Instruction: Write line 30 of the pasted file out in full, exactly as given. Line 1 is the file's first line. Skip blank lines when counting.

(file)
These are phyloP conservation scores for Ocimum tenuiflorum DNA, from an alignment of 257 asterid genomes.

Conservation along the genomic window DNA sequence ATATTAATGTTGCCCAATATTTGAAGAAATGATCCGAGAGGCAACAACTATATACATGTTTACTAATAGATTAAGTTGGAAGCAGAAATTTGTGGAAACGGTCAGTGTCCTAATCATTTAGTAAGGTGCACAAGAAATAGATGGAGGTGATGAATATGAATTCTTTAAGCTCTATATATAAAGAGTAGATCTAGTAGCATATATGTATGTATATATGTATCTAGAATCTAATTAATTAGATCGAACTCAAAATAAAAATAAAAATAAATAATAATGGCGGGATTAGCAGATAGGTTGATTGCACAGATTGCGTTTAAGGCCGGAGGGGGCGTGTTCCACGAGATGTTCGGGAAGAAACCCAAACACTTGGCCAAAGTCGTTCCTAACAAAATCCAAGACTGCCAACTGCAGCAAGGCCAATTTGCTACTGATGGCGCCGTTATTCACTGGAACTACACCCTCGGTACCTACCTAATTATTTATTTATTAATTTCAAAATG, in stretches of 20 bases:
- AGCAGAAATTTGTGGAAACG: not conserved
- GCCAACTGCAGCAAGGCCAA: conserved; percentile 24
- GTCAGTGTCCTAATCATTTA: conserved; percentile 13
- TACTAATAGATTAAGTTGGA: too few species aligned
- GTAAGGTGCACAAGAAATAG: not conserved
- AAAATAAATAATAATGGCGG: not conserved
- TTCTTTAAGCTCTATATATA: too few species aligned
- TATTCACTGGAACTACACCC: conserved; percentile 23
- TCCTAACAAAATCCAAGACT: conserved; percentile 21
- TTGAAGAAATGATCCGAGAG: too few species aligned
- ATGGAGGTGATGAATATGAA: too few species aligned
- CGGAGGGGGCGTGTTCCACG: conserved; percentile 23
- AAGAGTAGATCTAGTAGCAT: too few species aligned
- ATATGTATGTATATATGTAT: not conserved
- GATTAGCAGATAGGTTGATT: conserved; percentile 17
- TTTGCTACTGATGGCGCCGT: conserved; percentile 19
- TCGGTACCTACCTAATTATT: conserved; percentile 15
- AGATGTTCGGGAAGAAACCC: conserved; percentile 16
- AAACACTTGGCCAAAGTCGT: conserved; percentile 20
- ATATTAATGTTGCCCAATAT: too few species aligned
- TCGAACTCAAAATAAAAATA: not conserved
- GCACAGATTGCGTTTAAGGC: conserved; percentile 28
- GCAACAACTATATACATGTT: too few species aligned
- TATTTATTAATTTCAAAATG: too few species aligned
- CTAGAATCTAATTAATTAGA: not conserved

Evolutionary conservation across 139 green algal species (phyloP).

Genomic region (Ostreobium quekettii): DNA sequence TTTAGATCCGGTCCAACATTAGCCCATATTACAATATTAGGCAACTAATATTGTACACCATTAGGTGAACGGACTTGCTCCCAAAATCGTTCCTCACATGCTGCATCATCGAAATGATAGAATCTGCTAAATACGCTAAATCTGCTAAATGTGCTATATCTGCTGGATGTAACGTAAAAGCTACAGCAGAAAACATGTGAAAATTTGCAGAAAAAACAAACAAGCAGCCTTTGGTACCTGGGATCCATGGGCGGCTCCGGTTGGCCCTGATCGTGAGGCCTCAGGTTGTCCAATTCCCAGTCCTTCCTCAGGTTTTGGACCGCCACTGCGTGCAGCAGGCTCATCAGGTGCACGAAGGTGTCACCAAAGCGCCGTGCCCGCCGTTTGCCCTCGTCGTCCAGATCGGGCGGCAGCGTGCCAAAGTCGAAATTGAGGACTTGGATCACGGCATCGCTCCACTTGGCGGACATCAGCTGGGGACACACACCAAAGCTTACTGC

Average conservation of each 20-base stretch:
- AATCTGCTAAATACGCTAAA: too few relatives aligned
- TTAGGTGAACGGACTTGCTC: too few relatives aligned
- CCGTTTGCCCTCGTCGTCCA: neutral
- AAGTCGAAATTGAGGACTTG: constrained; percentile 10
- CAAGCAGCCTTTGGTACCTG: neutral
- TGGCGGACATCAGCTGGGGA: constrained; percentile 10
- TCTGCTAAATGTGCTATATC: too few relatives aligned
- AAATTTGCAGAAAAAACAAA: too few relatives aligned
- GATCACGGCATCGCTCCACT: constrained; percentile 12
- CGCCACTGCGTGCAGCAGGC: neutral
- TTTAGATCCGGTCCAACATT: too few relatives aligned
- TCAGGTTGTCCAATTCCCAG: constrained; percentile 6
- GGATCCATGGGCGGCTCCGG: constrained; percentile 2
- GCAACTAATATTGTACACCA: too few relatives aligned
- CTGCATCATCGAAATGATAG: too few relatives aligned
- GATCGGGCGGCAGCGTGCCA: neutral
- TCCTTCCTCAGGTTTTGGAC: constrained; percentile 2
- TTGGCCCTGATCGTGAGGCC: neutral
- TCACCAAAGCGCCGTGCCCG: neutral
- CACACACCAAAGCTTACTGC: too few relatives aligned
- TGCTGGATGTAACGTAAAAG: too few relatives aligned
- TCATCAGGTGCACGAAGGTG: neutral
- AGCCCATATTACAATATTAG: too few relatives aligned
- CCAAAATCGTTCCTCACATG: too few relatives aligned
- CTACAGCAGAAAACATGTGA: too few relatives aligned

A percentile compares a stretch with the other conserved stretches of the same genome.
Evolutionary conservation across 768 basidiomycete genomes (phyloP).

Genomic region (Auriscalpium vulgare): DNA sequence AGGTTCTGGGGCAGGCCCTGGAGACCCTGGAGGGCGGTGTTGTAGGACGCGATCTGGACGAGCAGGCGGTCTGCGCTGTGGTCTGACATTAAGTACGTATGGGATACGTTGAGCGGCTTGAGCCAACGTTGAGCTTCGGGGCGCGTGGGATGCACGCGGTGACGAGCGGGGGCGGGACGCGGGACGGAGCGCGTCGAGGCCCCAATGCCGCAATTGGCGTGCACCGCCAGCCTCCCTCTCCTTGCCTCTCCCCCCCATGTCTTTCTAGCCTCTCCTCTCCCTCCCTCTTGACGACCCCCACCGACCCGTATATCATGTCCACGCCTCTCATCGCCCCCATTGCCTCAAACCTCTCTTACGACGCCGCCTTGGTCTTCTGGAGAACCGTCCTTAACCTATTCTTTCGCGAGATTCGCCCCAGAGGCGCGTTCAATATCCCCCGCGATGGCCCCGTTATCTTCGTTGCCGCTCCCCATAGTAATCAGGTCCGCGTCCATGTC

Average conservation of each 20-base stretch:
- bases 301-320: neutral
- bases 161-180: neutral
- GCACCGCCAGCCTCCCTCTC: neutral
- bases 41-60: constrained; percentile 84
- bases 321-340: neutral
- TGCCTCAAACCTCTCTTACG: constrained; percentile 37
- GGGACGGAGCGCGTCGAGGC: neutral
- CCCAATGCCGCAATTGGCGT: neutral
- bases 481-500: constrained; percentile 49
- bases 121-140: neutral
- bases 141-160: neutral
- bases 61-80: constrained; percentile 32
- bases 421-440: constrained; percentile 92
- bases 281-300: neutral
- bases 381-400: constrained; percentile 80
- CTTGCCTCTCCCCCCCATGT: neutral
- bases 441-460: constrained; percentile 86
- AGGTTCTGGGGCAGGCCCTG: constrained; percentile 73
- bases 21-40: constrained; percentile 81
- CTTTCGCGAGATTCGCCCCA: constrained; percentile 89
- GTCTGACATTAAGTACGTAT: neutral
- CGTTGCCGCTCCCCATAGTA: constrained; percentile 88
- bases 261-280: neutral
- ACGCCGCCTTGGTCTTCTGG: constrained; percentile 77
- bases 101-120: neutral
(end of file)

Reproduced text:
Average conservation of each 20-base stretch: